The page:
John Bondfield to the Commissioners
Bordeaux 26 Aug 1778
Last Evening Arrived at this Port a prize Brig call’d the Archangel from Archangel for London taken by the privateer General Mifflin: Cap. Daniel M’Neil of Boston in Lat 72 North Long 25°East of London.1 The American Arms may truely be said to extend to the Poles. The views of having a privateer to Cruize in them Seas must be truely Partiotic. It can afford no other object than to destroy the British Whale Fishery from which no private benifit can result to indemnify the Charges. The Hudson Bay Ships dont fall within 20 degrees of that Station.
Since my last arrived a Boat from Boston belonging to Mr. Basmarin & Co. brought Accounts up to the 7th July which contain few if any Occurences other than already at your Hands. I have a paper of the 6th entirely barren.
Captain Ayres stil continues in a declining State. I have placed him in the Country to try if change of Air can Assist him the Doctor is of opinion he is too far gone.2
The Vessel is ready for Sea on the Shortest Notice. I have the Honor to be with due Respect Gentm. Your Most devoted Humble Servant,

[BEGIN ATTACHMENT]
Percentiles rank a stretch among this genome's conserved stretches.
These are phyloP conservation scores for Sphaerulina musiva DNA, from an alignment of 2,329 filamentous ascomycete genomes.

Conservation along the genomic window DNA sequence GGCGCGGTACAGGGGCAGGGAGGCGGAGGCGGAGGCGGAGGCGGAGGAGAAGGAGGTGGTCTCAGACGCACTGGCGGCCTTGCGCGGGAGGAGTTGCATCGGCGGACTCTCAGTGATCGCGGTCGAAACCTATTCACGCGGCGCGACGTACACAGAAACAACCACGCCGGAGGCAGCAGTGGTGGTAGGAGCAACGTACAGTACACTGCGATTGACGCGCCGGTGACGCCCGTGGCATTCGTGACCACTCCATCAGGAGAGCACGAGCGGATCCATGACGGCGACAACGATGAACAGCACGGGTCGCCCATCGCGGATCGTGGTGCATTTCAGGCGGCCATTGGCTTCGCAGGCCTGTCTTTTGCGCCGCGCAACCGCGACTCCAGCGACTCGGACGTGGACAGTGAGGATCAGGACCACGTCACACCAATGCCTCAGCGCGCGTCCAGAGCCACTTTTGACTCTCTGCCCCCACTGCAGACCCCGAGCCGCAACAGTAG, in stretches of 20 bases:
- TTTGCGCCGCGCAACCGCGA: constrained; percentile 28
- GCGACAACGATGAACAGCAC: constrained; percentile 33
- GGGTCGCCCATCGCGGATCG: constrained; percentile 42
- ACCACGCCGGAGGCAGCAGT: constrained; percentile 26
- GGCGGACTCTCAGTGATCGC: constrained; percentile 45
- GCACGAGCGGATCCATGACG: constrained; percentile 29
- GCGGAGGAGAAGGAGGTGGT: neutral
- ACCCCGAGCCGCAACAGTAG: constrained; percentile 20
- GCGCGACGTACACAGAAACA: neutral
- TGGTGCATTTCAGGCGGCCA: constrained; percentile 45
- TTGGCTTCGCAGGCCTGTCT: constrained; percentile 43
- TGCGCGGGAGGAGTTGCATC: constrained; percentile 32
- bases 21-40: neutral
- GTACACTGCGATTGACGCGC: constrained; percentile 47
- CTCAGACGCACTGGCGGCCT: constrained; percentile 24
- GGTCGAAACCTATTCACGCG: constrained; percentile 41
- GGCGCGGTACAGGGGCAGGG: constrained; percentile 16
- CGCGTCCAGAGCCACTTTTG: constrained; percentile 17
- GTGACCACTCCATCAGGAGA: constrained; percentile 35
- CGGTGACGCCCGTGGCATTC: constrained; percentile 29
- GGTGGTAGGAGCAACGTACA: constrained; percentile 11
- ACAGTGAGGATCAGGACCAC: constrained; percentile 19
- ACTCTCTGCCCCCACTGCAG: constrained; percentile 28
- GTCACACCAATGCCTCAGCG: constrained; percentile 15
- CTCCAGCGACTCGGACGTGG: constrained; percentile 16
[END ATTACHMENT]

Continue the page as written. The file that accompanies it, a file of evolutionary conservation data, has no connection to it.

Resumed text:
RC (PPAmP: Franklin Papers); addressed: “The Honble Benj. Franklin Arthur Lee. John Adams Esq Commissioners from Congress at Paris”; docketed, not by JA: “Mr Bondfield Bordeaux 26 Augt 78.”
1. That is, off the North Cape. Bondfield’s surprise at the location of the capture is understandable in view of the general reluctance of privateers to cruise anywhere but in areas where enemy merchant ships were likely to be plentiful.
Daniel McNeill was an experienced and very successful privateer captain, who either commanded or held some interest in at least ten different vessels during the course of the Revolution. He later served in the United States Navy and acquired substantial real estate holdings in Boston (DAB description begins Allen Johnson and Dumas Malone, eds., Dictionary of American Biography, New York, 1928–1936; 20 vols. plus index and supplements. description ends ; Allen, Mass. Privateers description begins Gardner Weld Allen, Massachusetts Privateers of the Revolution (Massachusetts Historical Society, Collections, vol. 77), Boston, 1927. description ends , p. 148 and passim).